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824 Ergebnisse:

Compound‐specific amino acid 15N stable isotope probing of nitrogen assimilation by the soil microbial biomass using gas chromatography/combustion/isotope ratio mass spectrometry
Rapid Communications in Mass Spectrometry (2016)
A. F. Charteris, T. D. J. Knowles, K. Michaelides, R. P. Evershed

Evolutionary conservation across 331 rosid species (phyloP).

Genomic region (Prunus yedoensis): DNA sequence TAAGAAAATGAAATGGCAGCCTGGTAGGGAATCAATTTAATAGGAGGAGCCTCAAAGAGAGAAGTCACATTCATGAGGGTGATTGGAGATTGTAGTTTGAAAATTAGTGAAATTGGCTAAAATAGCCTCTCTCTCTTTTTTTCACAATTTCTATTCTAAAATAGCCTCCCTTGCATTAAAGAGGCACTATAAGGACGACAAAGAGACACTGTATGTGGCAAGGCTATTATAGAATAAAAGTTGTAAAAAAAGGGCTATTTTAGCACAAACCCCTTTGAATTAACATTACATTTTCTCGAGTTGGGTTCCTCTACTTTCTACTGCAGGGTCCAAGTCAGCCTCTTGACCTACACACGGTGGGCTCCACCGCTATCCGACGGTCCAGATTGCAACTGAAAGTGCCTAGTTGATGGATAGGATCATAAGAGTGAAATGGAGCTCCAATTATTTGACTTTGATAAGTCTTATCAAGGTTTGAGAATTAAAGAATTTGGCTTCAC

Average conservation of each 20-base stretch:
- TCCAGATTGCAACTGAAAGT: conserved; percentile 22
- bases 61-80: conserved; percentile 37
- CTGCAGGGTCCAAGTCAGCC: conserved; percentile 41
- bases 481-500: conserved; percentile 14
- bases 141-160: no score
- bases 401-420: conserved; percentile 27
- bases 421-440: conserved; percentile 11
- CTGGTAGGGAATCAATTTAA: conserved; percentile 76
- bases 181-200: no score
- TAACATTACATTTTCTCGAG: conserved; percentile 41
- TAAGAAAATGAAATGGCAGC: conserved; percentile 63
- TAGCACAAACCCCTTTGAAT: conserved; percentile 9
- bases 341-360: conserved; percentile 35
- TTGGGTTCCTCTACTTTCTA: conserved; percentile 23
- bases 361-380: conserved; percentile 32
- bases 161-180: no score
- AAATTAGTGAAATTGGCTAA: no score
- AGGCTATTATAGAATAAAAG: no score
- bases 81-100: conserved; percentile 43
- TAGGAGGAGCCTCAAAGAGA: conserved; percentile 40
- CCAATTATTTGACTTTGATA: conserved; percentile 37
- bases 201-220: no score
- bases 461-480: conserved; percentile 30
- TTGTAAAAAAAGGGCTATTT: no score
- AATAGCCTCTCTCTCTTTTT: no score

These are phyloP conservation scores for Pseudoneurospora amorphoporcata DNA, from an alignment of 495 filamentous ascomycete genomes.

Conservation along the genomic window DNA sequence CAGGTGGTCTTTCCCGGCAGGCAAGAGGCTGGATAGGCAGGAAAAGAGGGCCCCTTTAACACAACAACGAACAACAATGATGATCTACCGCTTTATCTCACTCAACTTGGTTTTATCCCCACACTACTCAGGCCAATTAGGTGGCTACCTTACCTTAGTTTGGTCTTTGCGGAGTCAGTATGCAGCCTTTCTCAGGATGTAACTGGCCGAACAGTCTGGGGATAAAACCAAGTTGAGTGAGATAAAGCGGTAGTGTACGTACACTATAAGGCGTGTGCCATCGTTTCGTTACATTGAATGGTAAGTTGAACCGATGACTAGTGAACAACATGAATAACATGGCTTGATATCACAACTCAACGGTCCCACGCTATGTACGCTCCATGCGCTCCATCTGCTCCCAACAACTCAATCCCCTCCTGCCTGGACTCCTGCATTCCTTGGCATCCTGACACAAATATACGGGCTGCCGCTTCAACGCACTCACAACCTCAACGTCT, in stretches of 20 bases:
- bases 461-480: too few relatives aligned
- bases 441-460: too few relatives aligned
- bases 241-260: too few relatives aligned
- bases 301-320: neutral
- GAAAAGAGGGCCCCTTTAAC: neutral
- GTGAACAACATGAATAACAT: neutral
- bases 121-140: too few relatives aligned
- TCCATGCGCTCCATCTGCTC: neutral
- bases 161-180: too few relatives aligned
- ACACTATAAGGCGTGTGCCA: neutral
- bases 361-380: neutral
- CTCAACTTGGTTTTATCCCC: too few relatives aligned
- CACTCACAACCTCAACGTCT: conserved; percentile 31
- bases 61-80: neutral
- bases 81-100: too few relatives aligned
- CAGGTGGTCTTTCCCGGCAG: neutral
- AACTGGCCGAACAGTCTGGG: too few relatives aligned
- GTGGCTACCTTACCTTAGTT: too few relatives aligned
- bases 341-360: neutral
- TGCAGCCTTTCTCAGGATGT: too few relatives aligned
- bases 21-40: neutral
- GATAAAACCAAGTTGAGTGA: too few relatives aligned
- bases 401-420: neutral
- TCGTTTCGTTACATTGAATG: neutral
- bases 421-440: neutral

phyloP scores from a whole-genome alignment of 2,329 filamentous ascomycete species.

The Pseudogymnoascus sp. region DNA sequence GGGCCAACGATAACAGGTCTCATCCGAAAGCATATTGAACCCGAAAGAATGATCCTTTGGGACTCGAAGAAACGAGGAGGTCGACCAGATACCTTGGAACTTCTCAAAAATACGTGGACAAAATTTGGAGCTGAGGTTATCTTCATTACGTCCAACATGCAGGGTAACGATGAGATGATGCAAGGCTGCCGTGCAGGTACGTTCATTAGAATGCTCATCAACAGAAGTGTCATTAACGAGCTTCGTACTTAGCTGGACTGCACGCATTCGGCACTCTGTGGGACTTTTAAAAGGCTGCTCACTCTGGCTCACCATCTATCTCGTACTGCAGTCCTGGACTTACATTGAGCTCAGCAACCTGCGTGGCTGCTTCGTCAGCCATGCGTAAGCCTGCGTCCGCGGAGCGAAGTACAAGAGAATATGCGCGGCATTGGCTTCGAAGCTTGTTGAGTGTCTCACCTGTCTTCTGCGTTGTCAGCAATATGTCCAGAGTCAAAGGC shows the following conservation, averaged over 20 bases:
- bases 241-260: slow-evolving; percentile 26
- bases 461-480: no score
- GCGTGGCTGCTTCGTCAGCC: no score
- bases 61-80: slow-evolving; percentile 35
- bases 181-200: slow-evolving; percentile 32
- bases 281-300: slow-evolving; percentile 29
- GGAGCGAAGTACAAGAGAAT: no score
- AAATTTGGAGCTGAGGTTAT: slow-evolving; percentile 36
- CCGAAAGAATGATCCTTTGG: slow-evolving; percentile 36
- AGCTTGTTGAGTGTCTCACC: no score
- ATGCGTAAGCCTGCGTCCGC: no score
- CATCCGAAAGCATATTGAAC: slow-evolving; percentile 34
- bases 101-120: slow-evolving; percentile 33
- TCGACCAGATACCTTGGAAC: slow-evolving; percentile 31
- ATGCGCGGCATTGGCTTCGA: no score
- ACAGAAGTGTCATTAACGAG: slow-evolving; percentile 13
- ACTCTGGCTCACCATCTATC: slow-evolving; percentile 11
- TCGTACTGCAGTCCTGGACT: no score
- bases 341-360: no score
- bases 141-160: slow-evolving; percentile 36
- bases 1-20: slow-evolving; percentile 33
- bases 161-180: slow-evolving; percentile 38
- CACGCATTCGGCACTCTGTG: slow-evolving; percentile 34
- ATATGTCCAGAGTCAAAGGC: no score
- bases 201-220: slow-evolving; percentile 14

Rationale Organic nitrogen (N) greatly exceeds inorganic N in soils, but the complexity and heterogeneity of this important soil N pool make investigations into the fate of N-containing additions and soil organic N cycling challenging. This paper details a novel approach to investigate the fate of applied N in soils, generating quantitative measures of microbial assimilation and of newly synthesized soil protein. Methods Laboratory incubation experiments applying 15N-ammonium, 15N-nitrate and 15N-glutamate were carried out and the high sensitivity and selectivity of gas chromatography/combustion/isotope ratio mass spectrometry (GC/C/IRMS) exploited for compound-specific 15N stable isotope probing (15N-SIP) of extracted incubation soil amino acids (AAs; as N-acetyl, O-isopropyl derivatives). We then describe the interpretation of these data to obtain a measure of the assimilation of the applied 15N-labelled substrate by the soil microbial biomass and an estimate of newly synthesised soil protein. Results The cycling of agriculturally relevant N additions is undetectable via bulk soil N content and δ15N values and AA concentrations. The assimilation pathways of the three substrates were revealed via patterns in AA δ15N values with time, reflecting known biosynthetic pathways (e.g. ammonium uptake occurs first via glutamate) and these data were used to expose differences in the rates and fluxes of the applied N substrates into the soil protein pool (glutamate > ammonium > nitrate). Conclusions Our compound-specific 15N-SIP approach using GC/C/IRMS offers a number of insights, inaccessible via existing techniques, into the fate of applied 15N in soils and is potentially widely applicable to the study of N cycling in any soil, or indeed, in any complex ecosystem.